I’ve been fraught with envy this past week as my fellow Austen authors and acolytes have been atwitter (and a-instagram and a-facebook) over the 2015 JASNA annual general meeting, which yours truly did not get to attend. Because paycheck.
Envy and Jealousy are usually dismissed as negative emotions, but I find them quite helpful.
They can help you prioritize. They can help you redirect. They, with the right attitude, provide motivation.
For a quick lesson on the difference between jealousy and envy, I defer to Homer Simpson.
Jealousy is why Captain Wentworth proposed. It’s how Emma realized she loved Knightley and in return Knightley confesses his envy to Emma. Each of Jane Austen’s novels have characters who experience these emotions.
In my own life, I’ve used envy and jealousy to more positive ends.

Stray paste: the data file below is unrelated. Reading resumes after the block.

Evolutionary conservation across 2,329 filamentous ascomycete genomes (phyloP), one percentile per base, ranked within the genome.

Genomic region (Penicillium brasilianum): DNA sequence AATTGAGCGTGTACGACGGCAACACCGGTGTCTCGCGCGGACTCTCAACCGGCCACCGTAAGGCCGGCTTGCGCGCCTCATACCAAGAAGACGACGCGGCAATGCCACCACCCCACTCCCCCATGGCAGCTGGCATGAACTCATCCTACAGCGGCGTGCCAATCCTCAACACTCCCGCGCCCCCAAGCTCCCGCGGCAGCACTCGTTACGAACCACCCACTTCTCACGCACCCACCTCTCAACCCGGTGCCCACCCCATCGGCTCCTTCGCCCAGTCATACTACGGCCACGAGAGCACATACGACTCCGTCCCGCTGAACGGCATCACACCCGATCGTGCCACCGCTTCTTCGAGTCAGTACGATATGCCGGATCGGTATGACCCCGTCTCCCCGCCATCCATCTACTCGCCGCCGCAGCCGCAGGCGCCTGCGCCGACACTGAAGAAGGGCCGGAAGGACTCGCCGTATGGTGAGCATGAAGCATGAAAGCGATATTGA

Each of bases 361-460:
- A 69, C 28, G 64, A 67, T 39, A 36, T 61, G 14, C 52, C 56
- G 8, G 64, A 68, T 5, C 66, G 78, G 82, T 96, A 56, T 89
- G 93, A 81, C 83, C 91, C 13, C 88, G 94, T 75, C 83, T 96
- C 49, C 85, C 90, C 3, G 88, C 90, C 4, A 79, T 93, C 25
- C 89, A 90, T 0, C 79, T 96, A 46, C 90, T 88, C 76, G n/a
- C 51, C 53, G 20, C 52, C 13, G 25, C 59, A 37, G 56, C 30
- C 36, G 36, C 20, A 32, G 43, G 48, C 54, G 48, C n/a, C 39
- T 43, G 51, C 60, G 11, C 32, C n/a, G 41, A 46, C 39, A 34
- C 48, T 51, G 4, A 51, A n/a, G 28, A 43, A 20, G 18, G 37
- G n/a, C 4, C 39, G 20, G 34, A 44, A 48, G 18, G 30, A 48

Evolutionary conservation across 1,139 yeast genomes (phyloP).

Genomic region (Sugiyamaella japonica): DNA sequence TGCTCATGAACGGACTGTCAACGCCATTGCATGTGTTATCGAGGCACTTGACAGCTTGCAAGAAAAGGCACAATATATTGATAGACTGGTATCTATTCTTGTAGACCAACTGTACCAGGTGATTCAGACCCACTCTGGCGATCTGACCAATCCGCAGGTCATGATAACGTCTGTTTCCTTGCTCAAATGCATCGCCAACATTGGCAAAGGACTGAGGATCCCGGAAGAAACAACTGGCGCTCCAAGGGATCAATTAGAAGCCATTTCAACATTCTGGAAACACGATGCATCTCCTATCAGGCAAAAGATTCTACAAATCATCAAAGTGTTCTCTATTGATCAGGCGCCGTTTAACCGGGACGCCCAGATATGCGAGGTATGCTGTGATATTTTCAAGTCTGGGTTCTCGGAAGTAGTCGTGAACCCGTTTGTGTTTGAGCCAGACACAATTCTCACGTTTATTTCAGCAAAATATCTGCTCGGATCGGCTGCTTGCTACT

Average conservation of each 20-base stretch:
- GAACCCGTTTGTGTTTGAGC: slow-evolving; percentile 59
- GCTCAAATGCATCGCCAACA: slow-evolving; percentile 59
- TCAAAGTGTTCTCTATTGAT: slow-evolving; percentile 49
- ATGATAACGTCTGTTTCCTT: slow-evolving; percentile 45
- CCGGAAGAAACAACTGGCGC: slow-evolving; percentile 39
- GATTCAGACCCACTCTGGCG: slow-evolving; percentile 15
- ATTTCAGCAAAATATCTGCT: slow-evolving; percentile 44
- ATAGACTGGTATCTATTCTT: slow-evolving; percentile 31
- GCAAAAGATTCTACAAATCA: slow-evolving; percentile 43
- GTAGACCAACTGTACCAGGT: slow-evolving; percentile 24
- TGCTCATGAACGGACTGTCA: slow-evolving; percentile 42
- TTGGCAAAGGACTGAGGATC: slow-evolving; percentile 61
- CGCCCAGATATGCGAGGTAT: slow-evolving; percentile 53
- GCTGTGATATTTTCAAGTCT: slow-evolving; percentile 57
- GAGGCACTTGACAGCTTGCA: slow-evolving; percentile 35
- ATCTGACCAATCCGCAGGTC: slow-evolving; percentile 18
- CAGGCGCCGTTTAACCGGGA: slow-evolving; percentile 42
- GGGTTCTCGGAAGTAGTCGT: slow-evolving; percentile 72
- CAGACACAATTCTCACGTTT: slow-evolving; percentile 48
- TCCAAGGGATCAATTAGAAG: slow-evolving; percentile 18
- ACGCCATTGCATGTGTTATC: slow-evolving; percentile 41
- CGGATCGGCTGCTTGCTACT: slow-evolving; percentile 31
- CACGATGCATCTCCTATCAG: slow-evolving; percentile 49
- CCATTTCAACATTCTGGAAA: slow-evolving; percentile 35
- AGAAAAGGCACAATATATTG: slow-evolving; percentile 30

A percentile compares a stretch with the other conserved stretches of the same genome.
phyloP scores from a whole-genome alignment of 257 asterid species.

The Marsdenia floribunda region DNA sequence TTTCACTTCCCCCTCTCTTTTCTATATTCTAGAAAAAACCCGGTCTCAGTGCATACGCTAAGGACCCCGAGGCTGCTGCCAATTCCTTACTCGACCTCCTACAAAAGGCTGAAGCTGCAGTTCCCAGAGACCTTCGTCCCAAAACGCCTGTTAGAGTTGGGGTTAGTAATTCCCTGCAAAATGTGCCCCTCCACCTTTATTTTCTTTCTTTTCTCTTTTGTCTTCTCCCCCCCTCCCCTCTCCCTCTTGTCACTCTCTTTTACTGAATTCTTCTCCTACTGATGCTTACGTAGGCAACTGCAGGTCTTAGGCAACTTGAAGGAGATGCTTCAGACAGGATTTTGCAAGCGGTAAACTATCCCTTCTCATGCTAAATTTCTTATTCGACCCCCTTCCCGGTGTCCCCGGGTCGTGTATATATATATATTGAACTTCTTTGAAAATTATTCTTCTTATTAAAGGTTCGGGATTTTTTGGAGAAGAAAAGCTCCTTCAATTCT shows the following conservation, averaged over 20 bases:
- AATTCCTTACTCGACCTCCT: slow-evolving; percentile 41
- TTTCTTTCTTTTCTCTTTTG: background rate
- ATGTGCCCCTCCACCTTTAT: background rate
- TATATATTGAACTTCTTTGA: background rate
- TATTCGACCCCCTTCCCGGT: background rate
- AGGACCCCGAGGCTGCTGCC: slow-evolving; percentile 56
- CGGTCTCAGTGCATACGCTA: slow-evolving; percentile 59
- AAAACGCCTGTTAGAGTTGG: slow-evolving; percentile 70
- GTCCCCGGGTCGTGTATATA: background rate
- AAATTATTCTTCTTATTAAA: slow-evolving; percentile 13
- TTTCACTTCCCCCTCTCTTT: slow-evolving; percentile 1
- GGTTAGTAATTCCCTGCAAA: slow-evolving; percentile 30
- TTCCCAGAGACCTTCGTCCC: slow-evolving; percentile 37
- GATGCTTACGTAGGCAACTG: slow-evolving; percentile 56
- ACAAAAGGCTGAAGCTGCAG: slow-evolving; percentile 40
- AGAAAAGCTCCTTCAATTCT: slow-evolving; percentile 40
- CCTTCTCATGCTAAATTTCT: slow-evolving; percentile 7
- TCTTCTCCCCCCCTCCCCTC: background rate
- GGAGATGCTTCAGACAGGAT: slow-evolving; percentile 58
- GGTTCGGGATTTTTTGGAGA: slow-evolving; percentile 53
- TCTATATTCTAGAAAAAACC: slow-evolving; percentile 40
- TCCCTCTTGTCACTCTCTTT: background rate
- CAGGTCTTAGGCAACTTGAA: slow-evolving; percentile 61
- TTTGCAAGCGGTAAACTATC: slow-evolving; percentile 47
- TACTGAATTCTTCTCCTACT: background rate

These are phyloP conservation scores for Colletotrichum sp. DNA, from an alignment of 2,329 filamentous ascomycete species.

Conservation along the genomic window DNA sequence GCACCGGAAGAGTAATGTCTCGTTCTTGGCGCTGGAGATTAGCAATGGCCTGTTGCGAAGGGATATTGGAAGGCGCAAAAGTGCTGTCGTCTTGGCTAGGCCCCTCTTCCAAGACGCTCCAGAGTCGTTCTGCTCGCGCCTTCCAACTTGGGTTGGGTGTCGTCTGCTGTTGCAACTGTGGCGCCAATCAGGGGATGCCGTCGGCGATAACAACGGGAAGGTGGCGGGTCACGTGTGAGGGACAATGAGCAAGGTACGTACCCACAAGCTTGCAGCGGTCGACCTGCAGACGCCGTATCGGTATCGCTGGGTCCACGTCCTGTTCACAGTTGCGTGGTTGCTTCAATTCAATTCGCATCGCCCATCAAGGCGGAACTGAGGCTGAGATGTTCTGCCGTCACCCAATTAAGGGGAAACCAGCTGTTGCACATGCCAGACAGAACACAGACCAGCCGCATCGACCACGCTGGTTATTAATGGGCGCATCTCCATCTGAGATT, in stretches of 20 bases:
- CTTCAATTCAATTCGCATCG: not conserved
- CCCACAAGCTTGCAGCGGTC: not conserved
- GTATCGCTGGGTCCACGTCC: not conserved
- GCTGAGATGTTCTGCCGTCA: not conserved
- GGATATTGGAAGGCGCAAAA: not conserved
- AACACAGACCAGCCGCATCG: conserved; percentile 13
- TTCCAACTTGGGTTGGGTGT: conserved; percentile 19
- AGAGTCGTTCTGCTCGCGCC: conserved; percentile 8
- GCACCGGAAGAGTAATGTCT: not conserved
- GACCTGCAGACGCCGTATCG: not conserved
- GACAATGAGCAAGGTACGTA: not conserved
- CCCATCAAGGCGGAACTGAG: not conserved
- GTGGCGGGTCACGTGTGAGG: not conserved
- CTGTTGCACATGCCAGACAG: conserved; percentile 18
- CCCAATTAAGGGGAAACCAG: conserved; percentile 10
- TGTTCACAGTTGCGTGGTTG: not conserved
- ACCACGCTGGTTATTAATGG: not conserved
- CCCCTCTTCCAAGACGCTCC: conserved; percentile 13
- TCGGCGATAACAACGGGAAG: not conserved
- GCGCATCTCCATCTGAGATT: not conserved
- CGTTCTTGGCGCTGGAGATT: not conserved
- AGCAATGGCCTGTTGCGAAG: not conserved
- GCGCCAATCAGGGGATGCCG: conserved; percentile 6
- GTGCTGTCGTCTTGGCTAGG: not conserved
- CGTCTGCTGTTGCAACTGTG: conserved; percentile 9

Envious of a friend’s promotion? I didn’t want her to fail at her job. I just wanted more out of my own career and solicited her help in planning out my next moves.
Jealous of how my brothers get together at the gym without me? I’m not about to get up at 5am for a run (who in their right mind would??) so I found other ways for us to hang out…in the afternoon.
I’m skipping over the interim steps. The angst. The whining. The gallon of ice cream eaten straight from the carton.
There are so many awful quotes about jealousy – how it is hateful or destructive or selfish. People assume jealousy will lead to resentment or anger.
But I prefer this one:
“You can only be jealous of someone who has something you think you ought to have yourself.” ~ Margaret Atwood, The Handmaid’s Tale
And wanting something for yourself is the first step in getting it.